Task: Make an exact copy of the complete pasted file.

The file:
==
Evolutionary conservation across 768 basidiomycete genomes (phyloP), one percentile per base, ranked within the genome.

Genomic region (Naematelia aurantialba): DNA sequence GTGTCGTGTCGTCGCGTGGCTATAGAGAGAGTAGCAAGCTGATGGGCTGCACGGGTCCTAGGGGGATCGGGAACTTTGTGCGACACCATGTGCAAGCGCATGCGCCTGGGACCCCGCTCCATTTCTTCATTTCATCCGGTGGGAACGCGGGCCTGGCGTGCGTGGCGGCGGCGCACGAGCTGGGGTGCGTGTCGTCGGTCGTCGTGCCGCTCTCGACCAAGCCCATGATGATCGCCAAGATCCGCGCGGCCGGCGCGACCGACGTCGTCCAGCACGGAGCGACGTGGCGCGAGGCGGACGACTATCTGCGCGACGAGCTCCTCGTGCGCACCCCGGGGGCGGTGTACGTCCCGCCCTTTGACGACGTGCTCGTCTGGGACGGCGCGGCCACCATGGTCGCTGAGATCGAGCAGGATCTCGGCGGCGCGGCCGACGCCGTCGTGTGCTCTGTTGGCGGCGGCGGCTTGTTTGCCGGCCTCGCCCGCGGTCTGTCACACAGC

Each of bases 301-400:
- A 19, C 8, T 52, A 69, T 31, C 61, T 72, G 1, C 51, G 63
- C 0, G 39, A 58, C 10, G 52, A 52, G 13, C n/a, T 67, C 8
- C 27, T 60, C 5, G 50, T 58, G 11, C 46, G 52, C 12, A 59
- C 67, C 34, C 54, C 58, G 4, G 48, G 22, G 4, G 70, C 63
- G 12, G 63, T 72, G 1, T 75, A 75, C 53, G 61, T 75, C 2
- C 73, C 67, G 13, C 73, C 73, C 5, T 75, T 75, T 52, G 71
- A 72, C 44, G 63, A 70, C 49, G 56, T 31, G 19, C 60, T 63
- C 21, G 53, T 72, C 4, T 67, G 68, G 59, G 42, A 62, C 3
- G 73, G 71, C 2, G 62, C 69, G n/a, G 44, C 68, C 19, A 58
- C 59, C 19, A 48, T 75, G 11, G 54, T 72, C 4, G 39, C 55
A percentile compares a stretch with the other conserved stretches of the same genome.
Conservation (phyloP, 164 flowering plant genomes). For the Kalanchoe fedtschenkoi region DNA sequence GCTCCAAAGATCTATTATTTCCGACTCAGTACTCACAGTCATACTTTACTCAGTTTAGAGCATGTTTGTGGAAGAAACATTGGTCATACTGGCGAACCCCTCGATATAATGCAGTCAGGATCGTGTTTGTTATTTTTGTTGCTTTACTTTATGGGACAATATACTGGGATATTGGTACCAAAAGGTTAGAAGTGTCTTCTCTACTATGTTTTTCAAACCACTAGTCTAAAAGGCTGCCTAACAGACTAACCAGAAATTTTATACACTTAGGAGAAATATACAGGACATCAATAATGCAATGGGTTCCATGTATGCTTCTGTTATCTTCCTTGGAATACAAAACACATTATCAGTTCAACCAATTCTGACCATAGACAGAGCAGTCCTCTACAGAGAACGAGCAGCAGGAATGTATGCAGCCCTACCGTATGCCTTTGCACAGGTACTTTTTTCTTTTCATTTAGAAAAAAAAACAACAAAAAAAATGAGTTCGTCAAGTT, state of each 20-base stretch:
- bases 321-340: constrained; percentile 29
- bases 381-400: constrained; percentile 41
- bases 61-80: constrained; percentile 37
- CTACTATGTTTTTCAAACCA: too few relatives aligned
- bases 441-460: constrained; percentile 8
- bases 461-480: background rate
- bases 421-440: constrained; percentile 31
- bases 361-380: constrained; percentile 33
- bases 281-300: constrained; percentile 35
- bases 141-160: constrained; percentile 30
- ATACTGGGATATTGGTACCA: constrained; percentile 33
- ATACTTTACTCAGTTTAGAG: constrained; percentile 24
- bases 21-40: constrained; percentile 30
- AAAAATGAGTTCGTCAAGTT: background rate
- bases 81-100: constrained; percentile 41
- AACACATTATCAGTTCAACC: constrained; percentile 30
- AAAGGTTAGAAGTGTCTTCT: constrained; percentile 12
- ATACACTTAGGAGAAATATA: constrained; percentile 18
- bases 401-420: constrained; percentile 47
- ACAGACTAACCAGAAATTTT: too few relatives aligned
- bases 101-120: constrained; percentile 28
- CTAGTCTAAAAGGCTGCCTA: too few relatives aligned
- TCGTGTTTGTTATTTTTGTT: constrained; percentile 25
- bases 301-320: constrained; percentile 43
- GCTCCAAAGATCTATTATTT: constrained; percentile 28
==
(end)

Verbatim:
Evolutionary conservation across 768 basidiomycete genomes (phyloP), one percentile per base, ranked within the genome.

Genomic region (Naematelia aurantialba): DNA sequence GTGTCGTGTCGTCGCGTGGCTATAGAGAGAGTAGCAAGCTGATGGGCTGCACGGGTCCTAGGGGGATCGGGAACTTTGTGCGACACCATGTGCAAGCGCATGCGCCTGGGACCCCGCTCCATTTCTTCATTTCATCCGGTGGGAACGCGGGCCTGGCGTGCGTGGCGGCGGCGCACGAGCTGGGGTGCGTGTCGTCGGTCGTCGTGCCGCTCTCGACCAAGCCCATGATGATCGCCAAGATCCGCGCGGCCGGCGCGACCGACGTCGTCCAGCACGGAGCGACGTGGCGCGAGGCGGACGACTATCTGCGCGACGAGCTCCTCGTGCGCACCCCGGGGGCGGTGTACGTCCCGCCCTTTGACGACGTGCTCGTCTGGGACGGCGCGGCCACCATGGTCGCTGAGATCGAGCAGGATCTCGGCGGCGCGGCCGACGCCGTCGTGTGCTCTGTTGGCGGCGGCGGCTTGTTTGCCGGCCTCGCCCGCGGTCTGTCACACAGC

Each of bases 301-400:
- A 19, C 8, T 52, A 69, T 31, C 61, T 72, G 1, C 51, G 63
- C 0, G 39, A 58, C 10, G 52, A 52, G 13, C n/a, T 67, C 8
- C 27, T 60, C 5, G 50, T 58, G 11, C 46, G 52, C 12, A 59
- C 67, C 34, C 54, C 58, G 4, G 48, G 22, G 4, G 70, C 63
- G 12, G 63, T 72, G 1, T 75, A 75, C 53, G 61, T 75, C 2
- C 73, C 67, G 13, C 73, C 73, C 5, T 75, T 75, T 52, G 71
- A 72, C 44, G 63, A 70, C 49, G 56, T 31, G 19, C 60, T 63
- C 21, G 53, T 72, C 4, T 67, G 68, G 59, G 42, A 62, C 3
- G 73, G 71, C 2, G 62, C 69, G n/a, G 44, C 68, C 19, A 58
- C 59, C 19, A 48, T 75, G 11, G 54, T 72, C 4, G 39, C 55
A percentile compares a stretch with the other conserved stretches of the same genome.
Conservation (phyloP, 164 flowering plant genomes). For the Kalanchoe fedtschenkoi region DNA sequence GCTCCAAAGATCTATTATTTCCGACTCAGTACTCACAGTCATACTTTACTCAGTTTAGAGCATGTTTGTGGAAGAAACATTGGTCATACTGGCGAACCCCTCGATATAATGCAGTCAGGATCGTGTTTGTTATTTTTGTTGCTTTACTTTATGGGACAATATACTGGGATATTGGTACCAAAAGGTTAGAAGTGTCTTCTCTACTATGTTTTTCAAACCACTAGTCTAAAAGGCTGCCTAACAGACTAACCAGAAATTTTATACACTTAGGAGAAATATACAGGACATCAATAATGCAATGGGTTCCATGTATGCTTCTGTTATCTTCCTTGGAATACAAAACACATTATCAGTTCAACCAATTCTGACCATAGACAGAGCAGTCCTCTACAGAGAACGAGCAGCAGGAATGTATGCAGCCCTACCGTATGCCTTTGCACAGGTACTTTTTTCTTTTCATTTAGAAAAAAAAACAACAAAAAAAATGAGTTCGTCAAGTT, state of each 20-base stretch:
- bases 321-340: constrained; percentile 29
- bases 381-400: constrained; percentile 41
- bases 61-80: constrained; percentile 37
- CTACTATGTTTTTCAAACCA: too few relatives aligned
- bases 441-460: constrained; percentile 8
- bases 461-480: background rate
- bases 421-440: constrained; percentile 31
- bases 361-380: constrained; percentile 33
- bases 281-300: constrained; percentile 35
- bases 141-160: constrained; percentile 30
- ATACTGGGATATTGGTACCA: constrained; percentile 33
- ATACTTTACTCAGTTTAGAG: constrained; percentile 24
- bases 21-40: constrained; percentile 30
- AAAAATGAGTTCGTCAAGTT: background rate
- bases 81-100: constrained; percentile 41
- AACACATTATCAGTTCAACC: constrained; percentile 30
- AAAGGTTAGAAGTGTCTTCT: constrained; percentile 12
- ATACACTTAGGAGAAATATA: constrained; percentile 18
- bases 401-420: constrained; percentile 47
- ACAGACTAACCAGAAATTTT: too few relatives aligned
- bases 101-120: constrained; percentile 28
- CTAGTCTAAAAGGCTGCCTA: too few relatives aligned
- TCGTGTTTGTTATTTTTGTT: constrained; percentile 25
- bases 301-320: constrained; percentile 43
- GCTCCAAAGATCTATTATTT: constrained; percentile 28